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COVID-19 has been joined by a host of other problems capturing our attention. All are interconnected--and must be addressed in terms of the complex adaptive system they are part of.
COVID, Racism, and Conflict: How Can We Respond Constructively?
In my last newsletter, I noted how much had changed since Newsletter 29. Little did I know! The last month has been tumultuous--both for bad and for good. It certainly gives those of us concerned about conflict, peacebuilding, and conflict resolution a lot to think about, talk about, and do!
In the last newsletter, we introduced our new blog, which, at the time was focused on COVID-19 and conflict. Now we need to add police brutality and systemic racism to the mix of things we are looking at, along with a host of other conflict and peacebuilding topics that are likely to come up. So we are renaming the blog, to be, simply, the Constructive Conflict Initiative (CCI) Blog. We will still be looking at the impact of and our responses to COVID-19 as, clearly, that issue is not going away. But we will also be looking at policing, racism, and other events of current concern.
Blog Topics So Far
- A crossroads: As we discussed in the last newsletter, the blog initially focused on the "crossroads" many of us saw ourselves being at, where we had a choice of coming together to "beat" the virus, or backing further into our hostile, polarized corners and using the virus as an excuse to advance the interests of "our side." As of now, we are certainly seeing both strategies being followed, and it is unclear, I would say, which one will prevail. However, based on earlier posts, and new ones since the last newsletter (such as John Lande's post entitled The Crisis-New-Normal (CNN) and the Normal-New-Normal (NNN), conflict resolvers and peacebuilders have a significant role to play to encourage our societies to change course to obtain societies of greater "solidarity and functionality."
- Wicked Problems and Innovation Chip Hauss has also been blogging about conflict, COVID-19 and now systemic racism, and we have included a number of his posts--one in full, and several others summarized, in our blog. His posts cover a lot of ground but one key idea is that COVID and racism are "wicked problems" which are problems that are so highly complex that " their causes and consequences are so intertwined that you cannot deal with them separately." That means that we need complex answers to these problems--we can not come up with a simple solution (such as "defund the police"--my example, not his) and expect that that will solve our racial problems. Hauss is exploring in a continuing series of posts what such complex responses might look like and we will continue to share his ideas here.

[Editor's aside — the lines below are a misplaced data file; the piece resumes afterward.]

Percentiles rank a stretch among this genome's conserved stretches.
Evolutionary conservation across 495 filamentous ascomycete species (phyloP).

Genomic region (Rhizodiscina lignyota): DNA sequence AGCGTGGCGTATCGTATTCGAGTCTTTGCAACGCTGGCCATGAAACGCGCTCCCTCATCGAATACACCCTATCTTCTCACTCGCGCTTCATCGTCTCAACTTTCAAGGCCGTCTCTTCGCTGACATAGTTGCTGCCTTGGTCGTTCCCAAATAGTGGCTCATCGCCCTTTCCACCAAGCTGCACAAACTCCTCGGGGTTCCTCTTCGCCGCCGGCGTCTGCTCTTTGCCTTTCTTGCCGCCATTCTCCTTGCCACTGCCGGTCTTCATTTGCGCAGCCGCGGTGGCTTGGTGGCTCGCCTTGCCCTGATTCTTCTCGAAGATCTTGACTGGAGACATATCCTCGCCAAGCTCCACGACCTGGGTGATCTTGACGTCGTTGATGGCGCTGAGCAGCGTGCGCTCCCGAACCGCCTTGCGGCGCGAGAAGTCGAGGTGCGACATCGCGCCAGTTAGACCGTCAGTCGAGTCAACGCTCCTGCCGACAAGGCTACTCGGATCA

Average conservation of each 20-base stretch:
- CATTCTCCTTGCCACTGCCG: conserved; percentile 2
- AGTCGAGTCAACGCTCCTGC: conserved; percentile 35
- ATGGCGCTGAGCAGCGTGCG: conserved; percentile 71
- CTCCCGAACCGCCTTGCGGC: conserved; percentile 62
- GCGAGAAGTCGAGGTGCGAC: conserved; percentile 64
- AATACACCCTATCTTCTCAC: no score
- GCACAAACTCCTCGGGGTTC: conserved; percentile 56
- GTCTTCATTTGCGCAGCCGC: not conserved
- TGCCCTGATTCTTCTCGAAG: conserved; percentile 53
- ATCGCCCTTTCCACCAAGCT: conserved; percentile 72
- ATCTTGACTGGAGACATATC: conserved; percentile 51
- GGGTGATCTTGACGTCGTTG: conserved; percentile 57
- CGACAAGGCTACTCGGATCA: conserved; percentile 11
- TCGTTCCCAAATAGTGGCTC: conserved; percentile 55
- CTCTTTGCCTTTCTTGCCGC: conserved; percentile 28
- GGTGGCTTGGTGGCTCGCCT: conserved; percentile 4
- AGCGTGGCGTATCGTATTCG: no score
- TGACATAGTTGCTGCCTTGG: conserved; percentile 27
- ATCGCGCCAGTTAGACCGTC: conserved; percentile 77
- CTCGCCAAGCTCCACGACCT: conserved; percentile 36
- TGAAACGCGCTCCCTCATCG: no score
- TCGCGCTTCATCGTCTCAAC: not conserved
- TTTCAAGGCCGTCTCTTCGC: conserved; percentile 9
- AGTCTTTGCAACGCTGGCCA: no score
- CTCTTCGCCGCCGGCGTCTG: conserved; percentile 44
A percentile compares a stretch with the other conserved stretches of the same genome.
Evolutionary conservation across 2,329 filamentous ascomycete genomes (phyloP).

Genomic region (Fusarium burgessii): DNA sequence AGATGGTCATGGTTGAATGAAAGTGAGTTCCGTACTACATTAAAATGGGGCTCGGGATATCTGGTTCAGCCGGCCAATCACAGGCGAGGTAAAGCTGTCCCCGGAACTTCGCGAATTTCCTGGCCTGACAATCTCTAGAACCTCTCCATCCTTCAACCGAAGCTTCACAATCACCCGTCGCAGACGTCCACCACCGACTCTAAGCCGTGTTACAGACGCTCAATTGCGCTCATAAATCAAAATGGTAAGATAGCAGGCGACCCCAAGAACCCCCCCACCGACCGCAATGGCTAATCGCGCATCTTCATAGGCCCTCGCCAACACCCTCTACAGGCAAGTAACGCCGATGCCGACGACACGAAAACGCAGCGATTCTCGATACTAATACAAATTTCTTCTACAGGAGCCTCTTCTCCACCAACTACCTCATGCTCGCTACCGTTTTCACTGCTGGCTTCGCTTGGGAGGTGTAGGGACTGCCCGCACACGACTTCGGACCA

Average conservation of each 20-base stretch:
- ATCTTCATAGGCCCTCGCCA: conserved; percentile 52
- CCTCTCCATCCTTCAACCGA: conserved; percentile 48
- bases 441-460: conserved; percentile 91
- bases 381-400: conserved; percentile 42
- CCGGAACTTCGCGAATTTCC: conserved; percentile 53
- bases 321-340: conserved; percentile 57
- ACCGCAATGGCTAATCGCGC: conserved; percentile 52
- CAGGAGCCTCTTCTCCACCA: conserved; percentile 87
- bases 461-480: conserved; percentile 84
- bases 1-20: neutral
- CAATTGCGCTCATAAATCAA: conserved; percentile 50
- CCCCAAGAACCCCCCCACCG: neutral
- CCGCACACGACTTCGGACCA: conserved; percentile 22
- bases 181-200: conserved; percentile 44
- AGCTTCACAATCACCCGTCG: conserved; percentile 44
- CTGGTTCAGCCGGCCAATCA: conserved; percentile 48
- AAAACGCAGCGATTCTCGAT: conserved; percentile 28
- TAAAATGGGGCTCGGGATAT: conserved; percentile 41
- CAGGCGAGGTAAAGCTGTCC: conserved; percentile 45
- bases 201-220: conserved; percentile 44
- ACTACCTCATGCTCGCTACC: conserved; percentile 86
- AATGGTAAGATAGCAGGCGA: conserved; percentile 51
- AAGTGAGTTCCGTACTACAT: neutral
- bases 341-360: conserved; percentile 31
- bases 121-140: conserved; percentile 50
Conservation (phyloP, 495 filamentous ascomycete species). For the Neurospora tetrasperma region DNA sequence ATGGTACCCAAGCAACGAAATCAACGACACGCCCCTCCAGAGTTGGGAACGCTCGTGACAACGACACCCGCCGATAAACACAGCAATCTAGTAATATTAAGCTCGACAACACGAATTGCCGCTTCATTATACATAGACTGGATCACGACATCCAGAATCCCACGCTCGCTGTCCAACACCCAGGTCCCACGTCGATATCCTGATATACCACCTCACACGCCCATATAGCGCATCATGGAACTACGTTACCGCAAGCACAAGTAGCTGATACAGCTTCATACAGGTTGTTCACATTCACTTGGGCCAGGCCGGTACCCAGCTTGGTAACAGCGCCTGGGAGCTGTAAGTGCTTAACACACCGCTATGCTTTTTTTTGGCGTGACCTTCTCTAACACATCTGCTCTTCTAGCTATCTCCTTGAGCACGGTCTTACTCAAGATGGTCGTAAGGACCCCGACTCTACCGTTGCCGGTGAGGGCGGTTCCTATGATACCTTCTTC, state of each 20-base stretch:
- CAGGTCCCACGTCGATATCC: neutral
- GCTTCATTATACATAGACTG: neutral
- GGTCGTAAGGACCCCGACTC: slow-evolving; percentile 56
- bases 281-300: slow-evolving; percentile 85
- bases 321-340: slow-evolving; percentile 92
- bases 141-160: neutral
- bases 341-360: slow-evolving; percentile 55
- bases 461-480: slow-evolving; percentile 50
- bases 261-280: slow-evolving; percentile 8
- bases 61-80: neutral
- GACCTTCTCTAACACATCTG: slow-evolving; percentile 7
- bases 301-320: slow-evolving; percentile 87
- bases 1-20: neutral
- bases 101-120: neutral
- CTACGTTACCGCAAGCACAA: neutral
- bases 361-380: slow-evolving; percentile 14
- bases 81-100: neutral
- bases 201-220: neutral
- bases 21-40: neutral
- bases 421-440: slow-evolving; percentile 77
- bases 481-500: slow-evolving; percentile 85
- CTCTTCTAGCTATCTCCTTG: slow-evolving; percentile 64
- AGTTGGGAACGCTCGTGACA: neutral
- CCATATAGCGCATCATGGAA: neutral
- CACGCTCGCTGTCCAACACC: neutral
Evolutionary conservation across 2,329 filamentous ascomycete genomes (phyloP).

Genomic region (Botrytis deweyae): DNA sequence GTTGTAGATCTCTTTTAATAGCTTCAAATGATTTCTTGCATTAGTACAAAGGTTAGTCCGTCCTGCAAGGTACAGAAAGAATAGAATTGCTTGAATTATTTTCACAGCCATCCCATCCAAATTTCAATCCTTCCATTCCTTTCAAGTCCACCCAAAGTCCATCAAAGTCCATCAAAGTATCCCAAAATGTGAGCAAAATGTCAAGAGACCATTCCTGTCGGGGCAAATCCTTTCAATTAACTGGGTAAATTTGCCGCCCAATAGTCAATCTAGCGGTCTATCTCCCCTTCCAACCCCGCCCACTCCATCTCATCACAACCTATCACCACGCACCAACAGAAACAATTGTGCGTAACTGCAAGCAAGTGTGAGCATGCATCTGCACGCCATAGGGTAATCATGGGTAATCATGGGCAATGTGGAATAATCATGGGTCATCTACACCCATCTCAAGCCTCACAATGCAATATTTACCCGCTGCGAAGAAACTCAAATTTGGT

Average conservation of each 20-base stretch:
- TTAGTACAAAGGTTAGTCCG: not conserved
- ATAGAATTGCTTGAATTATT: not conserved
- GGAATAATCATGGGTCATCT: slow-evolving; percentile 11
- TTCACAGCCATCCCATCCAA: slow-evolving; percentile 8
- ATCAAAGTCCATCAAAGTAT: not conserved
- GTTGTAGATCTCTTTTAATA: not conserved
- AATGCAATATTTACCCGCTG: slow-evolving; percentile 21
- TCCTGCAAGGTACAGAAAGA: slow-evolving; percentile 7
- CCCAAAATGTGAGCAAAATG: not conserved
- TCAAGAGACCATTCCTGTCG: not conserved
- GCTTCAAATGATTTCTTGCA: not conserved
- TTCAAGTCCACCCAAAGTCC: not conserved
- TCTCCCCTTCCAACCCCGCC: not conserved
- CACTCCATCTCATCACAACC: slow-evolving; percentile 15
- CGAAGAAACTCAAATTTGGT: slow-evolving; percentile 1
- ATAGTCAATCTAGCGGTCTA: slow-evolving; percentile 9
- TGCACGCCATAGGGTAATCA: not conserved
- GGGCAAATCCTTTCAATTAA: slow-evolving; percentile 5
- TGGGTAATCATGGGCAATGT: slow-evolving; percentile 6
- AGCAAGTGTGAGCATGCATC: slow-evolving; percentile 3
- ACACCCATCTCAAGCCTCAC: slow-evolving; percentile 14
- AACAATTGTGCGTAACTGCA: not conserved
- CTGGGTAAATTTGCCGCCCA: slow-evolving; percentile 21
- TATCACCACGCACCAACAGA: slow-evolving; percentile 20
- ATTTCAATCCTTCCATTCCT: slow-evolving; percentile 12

- Dealing with Uncertainty: A third set of posts focuses on the nature of uncertainty and how best to deal with highly uncertain situations. Glenda Eoyang shared a post entitled Crush the Arrogance of Certainty in which she points out that certainty (in the case of COVID-19 and many other complex problems) doesn't exist and pretending it does harms everyone. Matt Legge followed with a post entitled COVID-19 and Responses to Uncertainty, in which he distinguishes between risk, uncertainty, ambiguity, and ignorance. All are present with the Coronavirus, but knowing which we are dealing with will affect our response. Guy and Heidi supplement these ideas in their post Living with Uncertainty in the COVID-19 Era. Here we discuss a number of "traps" that tend to get us into trouble as we try to deal with the uncertainty of current times. These include the Narrowcasting Trap, the Contradictory Expert Trap, The Trustworthiness Trap, the Political Spin Trap, and several more. The most important strategy for dealing with these traps and irreducible uncertainty is flexibility. We need to pursue a variety of options, each designed for a different contingency, so we can quickly switch between options as additional information becomes available. We also need to be willing to admit previous actions may have been mistaken, and we should encourage our leaders to do the same, rather than demanding that they be steadfast and project an air of infallibility. Decision makers (and we) should judge our decisions on the basis of the information they or we had when we made the decision, and their/our willingness to respond appropriately when that information changes.
We have a lot more topics planned, particularly ones that do more to address racial justice issues. After a few posts looking at WHAT has happened so far (not just the basic facts, but the role of the media and framing in shaping our images of what we "know," ) we will be presenting a number of articles that discuss WHY these events likely happened, and most importantly, what conflict resolvers and peacebuilders know about how we should address these interrelated issues (COVID-19, race, justice, inequality, etc.) most constructively.